Overall Objectives
Research Program
Application Domains
Highlights of the Year
New Software and Platforms
New Results
Partnerships and Cooperations
XML PDF e-pub
PDF e-Pub

Section: New Results

Controlling a genetic inverted pendulum

Participants : Grégory Batt, Catherine Eisenhauer, Pascal Hersen, Jean-Baptiste Lugagne.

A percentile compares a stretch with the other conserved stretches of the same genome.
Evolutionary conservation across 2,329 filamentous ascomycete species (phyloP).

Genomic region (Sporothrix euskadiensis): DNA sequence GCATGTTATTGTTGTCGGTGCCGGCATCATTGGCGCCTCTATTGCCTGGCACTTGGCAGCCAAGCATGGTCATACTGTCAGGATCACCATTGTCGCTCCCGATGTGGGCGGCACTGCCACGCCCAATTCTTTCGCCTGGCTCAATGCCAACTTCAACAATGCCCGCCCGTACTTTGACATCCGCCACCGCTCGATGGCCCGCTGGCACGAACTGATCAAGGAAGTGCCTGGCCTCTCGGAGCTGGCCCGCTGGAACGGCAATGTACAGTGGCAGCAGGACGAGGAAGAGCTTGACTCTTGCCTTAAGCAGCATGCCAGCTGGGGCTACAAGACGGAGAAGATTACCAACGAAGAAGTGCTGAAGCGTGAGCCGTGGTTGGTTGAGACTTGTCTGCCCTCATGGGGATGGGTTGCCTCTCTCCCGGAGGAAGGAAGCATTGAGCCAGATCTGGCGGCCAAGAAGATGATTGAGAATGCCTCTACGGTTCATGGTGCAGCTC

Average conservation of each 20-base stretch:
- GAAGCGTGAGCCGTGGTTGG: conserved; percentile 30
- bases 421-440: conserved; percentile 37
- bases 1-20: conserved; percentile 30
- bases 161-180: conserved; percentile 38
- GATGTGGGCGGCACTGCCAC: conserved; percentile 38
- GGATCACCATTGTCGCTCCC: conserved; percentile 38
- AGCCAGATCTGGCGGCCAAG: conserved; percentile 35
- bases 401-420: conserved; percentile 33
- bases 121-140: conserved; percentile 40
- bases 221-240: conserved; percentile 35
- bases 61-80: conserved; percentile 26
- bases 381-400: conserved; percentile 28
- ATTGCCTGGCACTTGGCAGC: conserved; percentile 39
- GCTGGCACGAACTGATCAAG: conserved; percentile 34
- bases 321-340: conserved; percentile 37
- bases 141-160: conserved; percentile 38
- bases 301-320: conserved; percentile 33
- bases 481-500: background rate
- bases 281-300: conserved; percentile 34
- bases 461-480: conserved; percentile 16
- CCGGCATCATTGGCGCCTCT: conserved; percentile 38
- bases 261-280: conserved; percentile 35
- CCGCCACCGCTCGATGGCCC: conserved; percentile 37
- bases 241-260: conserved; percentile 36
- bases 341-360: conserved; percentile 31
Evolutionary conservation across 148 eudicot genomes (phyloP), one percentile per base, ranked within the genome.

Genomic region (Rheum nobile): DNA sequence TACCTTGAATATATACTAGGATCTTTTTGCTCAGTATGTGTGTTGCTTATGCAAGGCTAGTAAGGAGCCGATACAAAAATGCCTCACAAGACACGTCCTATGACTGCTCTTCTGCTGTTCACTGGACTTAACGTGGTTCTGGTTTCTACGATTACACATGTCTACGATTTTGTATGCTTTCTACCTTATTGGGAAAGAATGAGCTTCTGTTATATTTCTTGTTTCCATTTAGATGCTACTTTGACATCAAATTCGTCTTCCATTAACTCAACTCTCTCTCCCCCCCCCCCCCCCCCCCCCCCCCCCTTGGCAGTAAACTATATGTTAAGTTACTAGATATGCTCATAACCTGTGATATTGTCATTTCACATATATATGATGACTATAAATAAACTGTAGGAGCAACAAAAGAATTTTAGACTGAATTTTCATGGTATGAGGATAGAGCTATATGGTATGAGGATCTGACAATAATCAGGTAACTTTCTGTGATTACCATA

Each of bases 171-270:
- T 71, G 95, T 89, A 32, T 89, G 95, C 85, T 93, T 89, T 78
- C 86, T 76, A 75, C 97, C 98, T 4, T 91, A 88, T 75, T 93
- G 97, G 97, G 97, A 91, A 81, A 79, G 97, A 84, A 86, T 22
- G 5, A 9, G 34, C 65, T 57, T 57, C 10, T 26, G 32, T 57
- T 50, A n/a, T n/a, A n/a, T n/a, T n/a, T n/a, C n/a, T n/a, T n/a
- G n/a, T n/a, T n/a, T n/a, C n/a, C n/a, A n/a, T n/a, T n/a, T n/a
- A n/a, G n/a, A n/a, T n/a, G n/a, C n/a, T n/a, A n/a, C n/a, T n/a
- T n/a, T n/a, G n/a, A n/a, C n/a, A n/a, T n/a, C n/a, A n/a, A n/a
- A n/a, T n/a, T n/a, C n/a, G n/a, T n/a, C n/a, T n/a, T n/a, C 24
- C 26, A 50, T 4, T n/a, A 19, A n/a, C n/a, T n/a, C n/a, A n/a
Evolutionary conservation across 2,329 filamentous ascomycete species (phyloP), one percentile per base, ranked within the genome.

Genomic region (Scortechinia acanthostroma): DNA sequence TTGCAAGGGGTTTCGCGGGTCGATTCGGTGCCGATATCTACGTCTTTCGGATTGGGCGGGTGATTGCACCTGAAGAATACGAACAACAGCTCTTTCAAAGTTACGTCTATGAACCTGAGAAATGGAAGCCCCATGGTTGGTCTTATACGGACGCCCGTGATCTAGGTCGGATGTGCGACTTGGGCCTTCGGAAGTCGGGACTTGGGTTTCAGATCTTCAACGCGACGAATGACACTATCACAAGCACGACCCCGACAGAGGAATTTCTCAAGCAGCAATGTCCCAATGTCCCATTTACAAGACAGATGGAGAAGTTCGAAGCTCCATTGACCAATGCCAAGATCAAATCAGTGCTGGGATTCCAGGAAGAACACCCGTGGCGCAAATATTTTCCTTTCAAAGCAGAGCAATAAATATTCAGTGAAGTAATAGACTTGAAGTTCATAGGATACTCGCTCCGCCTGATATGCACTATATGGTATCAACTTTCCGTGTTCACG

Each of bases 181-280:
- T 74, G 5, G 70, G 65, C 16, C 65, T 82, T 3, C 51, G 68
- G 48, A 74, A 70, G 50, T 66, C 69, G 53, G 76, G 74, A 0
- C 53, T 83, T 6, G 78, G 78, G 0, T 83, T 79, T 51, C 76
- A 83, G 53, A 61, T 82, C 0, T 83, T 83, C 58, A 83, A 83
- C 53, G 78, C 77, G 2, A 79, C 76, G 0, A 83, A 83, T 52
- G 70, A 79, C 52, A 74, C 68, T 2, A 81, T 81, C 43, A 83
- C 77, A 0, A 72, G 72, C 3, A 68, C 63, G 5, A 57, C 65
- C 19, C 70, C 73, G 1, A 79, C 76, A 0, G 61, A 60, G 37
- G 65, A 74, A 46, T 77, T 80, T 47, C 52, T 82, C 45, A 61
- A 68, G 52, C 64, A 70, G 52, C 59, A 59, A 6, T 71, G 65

The ability to routinely control complex genetic circuits in vivo and in real-time promises quantitative understanding of cellular processes of unprecedented precision, quality, and richness. With combined efforts in microfluidic design, microscope automation, image segmentation and analysis, and control theory, we propose a platform for real-time, single-cell, externalized in silico control and monitoring of genetic networks in E. coli. Computational framework and hardware are optimized for parallelizing the experiments and we use the platform to test and control an entire library of synthetic genetic circuits. The circuits we are trying to control are based on the genetic toggle switch, a foundational circuit in synthetic biology, which consists of two genes that repress each other. This genetic system features two stable equilibrium points where one of the genes has taken over. Our objective is to dynamically balance the circuit in single cells around a third, unstable equilibrium point at which no gene dominates and their mutual repression strengths are balanced. This is similar to the landmark problem in control theory of stabilizing an inverted pendulum. Although our work indicates that this real-time control approach can drive convoluted genetic networks towards states that are inaccessible to traditional genetic perturbations such as knock-outs and promoter induction, the a priori quantitative knowledge of the system required for achieving this control is minimal. We show that even a simple Proportional-Integral controller can stabilize the unstable point of the toggle switch in single cells. Finally, we demonstrate that manipulation, or even inversion, of the stability map of the network is possible, though counter intuitive, via the simultaneous stabilization of an entire population of toggle switch cells around their unstable point with a common dynamic input.